• Build Your Own Particle Sensor, a hands-on learning activity that teaches the basics of particulate matter air pollution, air quality, and electronics while building problem-solving and other STEM skills.
  • EnviroAtlas, an ecosystem services mapping tool developed by the EPA and its partners to empower users to be highly informed local decision makers.
  • Village Green, an innovative solar- and wind-powered air monitoring system developed by EPA researchers that allows users to use real-time data to learn about local air quality.

Upcoming PEPH-Related Events

October 2, 2018: Children's Environmental Health Symposium in Sacramento, California. The symposium theme is: Air Pollution and Lifecourse Neurological Impacts. Sponsored by the CIRCLE Children's Environmental Health Research Center, Western States Pediatric Environmental Health Specialty Unit, and the California EPA Office of Environmental Health Hazard Assessment, the symposium is free to attend and will also be webcast. Please register.

October 10, 2018: Chemicals, Pollution, and Pregnancy: A Reproductive Environmental Health Conference in Chicago, Illinois. The purpose of this conference is to educate health care providers about research developments and clinical advancements for toxicant exposures as they relate to reproductive environmental health. Sponsored by the Great Lakes Center for Children's Environmental Health, the Region 5 Pediatric Environmental Health Specialty Unit, and the University of Illinois at Chicago, the meeting is free to attend, and three continuing medical education (CME) credits will be offered. Registration closes October 4, 2018.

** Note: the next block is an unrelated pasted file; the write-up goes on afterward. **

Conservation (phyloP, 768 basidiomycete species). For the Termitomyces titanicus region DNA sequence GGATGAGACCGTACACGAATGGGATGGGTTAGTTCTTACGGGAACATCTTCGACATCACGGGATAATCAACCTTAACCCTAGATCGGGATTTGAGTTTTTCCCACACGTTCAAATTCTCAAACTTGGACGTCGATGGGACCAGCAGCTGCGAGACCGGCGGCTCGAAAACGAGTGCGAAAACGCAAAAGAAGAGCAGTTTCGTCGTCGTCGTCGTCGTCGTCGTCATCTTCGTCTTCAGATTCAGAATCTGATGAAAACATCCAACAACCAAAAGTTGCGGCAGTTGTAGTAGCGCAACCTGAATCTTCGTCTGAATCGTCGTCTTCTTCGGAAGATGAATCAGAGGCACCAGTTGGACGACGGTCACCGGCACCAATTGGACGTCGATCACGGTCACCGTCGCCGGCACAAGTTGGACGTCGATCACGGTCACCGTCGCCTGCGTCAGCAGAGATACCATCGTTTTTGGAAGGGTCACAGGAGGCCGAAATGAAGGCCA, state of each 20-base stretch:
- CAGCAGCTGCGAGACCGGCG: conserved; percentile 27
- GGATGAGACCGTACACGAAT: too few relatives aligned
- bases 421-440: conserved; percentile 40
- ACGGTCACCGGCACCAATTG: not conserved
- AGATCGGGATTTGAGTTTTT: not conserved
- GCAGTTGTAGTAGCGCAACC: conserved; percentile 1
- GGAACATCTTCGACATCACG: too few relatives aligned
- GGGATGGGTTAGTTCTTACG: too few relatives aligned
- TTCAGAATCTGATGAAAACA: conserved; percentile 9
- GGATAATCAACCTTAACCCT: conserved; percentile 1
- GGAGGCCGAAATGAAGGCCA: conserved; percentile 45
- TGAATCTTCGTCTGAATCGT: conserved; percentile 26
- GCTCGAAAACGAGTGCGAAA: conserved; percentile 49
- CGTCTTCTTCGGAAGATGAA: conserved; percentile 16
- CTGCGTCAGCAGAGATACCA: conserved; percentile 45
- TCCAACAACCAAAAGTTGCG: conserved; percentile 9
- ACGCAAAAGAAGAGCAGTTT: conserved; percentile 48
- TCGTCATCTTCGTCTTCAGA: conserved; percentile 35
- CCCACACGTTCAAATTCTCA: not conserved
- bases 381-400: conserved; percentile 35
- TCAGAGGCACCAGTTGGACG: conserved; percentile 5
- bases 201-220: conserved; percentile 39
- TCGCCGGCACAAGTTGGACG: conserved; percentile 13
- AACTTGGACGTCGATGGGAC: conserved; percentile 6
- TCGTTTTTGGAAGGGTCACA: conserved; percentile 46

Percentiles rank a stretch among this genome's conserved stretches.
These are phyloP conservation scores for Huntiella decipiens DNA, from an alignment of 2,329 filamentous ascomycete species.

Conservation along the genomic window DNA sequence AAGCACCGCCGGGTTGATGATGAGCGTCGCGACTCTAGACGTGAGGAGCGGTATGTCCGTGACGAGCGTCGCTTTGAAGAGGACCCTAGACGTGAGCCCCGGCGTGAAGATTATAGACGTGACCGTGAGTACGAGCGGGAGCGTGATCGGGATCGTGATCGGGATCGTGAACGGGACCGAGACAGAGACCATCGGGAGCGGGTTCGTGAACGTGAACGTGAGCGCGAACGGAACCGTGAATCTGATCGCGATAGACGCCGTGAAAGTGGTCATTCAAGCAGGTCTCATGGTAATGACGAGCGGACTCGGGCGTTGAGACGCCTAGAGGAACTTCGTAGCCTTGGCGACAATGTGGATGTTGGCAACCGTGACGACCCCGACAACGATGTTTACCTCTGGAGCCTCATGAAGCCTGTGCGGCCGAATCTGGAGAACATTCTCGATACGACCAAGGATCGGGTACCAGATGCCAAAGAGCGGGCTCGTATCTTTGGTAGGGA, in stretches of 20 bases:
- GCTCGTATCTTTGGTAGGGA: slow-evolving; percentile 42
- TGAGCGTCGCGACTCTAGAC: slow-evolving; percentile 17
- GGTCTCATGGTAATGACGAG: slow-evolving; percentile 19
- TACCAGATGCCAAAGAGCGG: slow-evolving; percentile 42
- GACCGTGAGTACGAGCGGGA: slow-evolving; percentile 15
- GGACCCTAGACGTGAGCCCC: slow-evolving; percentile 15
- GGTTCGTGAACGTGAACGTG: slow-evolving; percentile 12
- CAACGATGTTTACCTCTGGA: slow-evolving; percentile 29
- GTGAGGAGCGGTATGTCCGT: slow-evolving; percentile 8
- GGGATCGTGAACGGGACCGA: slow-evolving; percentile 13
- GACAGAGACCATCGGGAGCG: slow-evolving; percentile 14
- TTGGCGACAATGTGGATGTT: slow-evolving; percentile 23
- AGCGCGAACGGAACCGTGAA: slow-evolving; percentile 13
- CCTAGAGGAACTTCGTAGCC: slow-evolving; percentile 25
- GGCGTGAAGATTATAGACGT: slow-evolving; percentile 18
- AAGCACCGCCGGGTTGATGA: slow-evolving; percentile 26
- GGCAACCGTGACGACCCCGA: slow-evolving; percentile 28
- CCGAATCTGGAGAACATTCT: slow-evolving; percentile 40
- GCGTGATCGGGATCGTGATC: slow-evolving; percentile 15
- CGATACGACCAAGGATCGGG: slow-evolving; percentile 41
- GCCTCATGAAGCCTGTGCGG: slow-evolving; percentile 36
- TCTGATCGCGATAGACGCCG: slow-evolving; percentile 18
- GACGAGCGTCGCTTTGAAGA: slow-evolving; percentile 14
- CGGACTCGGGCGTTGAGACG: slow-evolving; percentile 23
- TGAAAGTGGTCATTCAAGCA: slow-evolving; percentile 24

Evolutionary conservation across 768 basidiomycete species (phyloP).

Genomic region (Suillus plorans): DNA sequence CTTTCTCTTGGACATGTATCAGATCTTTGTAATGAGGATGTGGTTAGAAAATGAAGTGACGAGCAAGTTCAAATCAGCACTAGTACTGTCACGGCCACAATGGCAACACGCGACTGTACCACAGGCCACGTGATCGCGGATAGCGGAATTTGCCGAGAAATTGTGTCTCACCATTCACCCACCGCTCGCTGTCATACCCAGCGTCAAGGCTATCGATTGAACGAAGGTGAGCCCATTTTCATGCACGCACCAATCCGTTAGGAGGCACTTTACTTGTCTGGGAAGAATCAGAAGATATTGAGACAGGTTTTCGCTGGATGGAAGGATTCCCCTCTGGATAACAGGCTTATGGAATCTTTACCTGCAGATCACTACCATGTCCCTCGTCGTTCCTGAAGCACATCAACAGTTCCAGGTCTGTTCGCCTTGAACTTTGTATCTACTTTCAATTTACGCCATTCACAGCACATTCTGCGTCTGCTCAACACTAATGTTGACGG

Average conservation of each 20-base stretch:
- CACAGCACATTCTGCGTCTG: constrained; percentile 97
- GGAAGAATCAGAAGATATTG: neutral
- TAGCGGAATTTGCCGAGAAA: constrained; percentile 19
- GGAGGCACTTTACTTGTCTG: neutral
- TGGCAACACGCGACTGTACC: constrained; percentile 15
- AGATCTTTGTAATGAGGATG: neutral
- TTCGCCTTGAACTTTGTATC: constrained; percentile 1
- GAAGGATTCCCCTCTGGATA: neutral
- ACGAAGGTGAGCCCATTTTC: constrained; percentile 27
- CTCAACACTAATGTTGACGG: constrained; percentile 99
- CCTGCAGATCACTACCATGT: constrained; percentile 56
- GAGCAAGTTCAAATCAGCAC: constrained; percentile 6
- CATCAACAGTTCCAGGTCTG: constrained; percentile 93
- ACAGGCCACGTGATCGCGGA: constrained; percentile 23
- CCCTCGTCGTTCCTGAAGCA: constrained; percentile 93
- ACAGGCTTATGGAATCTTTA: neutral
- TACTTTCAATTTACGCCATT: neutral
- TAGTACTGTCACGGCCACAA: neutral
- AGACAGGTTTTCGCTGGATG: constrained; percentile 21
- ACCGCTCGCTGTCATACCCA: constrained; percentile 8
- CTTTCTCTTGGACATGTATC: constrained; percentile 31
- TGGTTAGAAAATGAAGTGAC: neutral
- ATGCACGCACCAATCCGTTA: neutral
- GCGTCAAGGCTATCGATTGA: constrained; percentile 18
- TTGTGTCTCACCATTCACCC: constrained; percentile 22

October 12, 2018: Kids Matter! Research to Action in Children's Environmental Health in Chapel Hill, North Carolina. The symposium will bring together scientists, clinicians, public health professionals, and community advocates interested in emerging research in the field of children's environmental health. Attendance is limited to the first 100 registrants. Please register by October 1, 2018.

October 22 – 23, 2018: NIEHS/EPA 2018 Children's Environmental Health Centers Annual Meeting & Social Media Workshop in Research Triangle Park, North Carolina. Center investigators will come together to discuss approaches to raise the visibility of their research findings. Registration closes October 10, 2018.